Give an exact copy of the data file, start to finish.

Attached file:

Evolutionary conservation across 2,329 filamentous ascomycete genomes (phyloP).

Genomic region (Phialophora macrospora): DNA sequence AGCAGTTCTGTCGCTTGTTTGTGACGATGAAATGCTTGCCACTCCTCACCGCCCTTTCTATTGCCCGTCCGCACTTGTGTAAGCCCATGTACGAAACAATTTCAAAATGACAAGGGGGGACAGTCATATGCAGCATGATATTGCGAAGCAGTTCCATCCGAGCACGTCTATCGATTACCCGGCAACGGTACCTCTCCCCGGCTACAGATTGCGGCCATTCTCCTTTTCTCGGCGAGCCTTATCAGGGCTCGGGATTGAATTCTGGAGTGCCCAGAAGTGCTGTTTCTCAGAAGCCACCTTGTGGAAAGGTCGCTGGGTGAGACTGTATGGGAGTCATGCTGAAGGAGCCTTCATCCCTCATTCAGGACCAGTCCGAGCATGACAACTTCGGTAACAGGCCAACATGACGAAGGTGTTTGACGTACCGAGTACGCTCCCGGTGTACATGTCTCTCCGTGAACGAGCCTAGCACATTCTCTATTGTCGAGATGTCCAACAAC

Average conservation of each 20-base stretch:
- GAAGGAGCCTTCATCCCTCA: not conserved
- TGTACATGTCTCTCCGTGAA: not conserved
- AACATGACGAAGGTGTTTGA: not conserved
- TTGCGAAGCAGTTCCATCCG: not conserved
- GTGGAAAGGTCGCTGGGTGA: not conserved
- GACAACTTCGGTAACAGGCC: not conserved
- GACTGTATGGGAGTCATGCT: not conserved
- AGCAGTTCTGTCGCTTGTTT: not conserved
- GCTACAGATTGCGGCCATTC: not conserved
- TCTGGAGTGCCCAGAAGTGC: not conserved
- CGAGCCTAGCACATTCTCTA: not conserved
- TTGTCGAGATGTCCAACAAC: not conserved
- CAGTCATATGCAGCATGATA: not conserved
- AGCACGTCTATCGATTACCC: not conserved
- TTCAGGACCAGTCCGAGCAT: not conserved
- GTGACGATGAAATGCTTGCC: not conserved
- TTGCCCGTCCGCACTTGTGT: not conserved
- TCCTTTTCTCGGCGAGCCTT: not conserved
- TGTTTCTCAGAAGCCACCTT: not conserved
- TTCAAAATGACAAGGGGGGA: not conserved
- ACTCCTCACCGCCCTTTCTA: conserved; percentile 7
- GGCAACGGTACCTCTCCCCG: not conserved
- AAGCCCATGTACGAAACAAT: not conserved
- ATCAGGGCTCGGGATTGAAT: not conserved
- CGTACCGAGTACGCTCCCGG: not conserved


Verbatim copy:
Evolutionary conservation across 2,329 filamentous ascomycete genomes (phyloP).

Genomic region (Phialophora macrospora): DNA sequence AGCAGTTCTGTCGCTTGTTTGTGACGATGAAATGCTTGCCACTCCTCACCGCCCTTTCTATTGCCCGTCCGCACTTGTGTAAGCCCATGTACGAAACAATTTCAAAATGACAAGGGGGGACAGTCATATGCAGCATGATATTGCGAAGCAGTTCCATCCGAGCACGTCTATCGATTACCCGGCAACGGTACCTCTCCCCGGCTACAGATTGCGGCCATTCTCCTTTTCTCGGCGAGCCTTATCAGGGCTCGGGATTGAATTCTGGAGTGCCCAGAAGTGCTGTTTCTCAGAAGCCACCTTGTGGAAAGGTCGCTGGGTGAGACTGTATGGGAGTCATGCTGAAGGAGCCTTCATCCCTCATTCAGGACCAGTCCGAGCATGACAACTTCGGTAACAGGCCAACATGACGAAGGTGTTTGACGTACCGAGTACGCTCCCGGTGTACATGTCTCTCCGTGAACGAGCCTAGCACATTCTCTATTGTCGAGATGTCCAACAAC

Average conservation of each 20-base stretch:
- GAAGGAGCCTTCATCCCTCA: not conserved
- TGTACATGTCTCTCCGTGAA: not conserved
- AACATGACGAAGGTGTTTGA: not conserved
- TTGCGAAGCAGTTCCATCCG: not conserved
- GTGGAAAGGTCGCTGGGTGA: not conserved
- GACAACTTCGGTAACAGGCC: not conserved
- GACTGTATGGGAGTCATGCT: not conserved
- AGCAGTTCTGTCGCTTGTTT: not conserved
- GCTACAGATTGCGGCCATTC: not conserved
- TCTGGAGTGCCCAGAAGTGC: not conserved
- CGAGCCTAGCACATTCTCTA: not conserved
- TTGTCGAGATGTCCAACAAC: not conserved
- CAGTCATATGCAGCATGATA: not conserved
- AGCACGTCTATCGATTACCC: not conserved
- TTCAGGACCAGTCCGAGCAT: not conserved
- GTGACGATGAAATGCTTGCC: not conserved
- TTGCCCGTCCGCACTTGTGT: not conserved
- TCCTTTTCTCGGCGAGCCTT: not conserved
- TGTTTCTCAGAAGCCACCTT: not conserved
- TTCAAAATGACAAGGGGGGA: not conserved
- ACTCCTCACCGCCCTTTCTA: conserved; percentile 7
- GGCAACGGTACCTCTCCCCG: not conserved
- AAGCCCATGTACGAAACAAT: not conserved
- ATCAGGGCTCGGGATTGAAT: not conserved
- CGTACCGAGTACGCTCCCGG: not conserved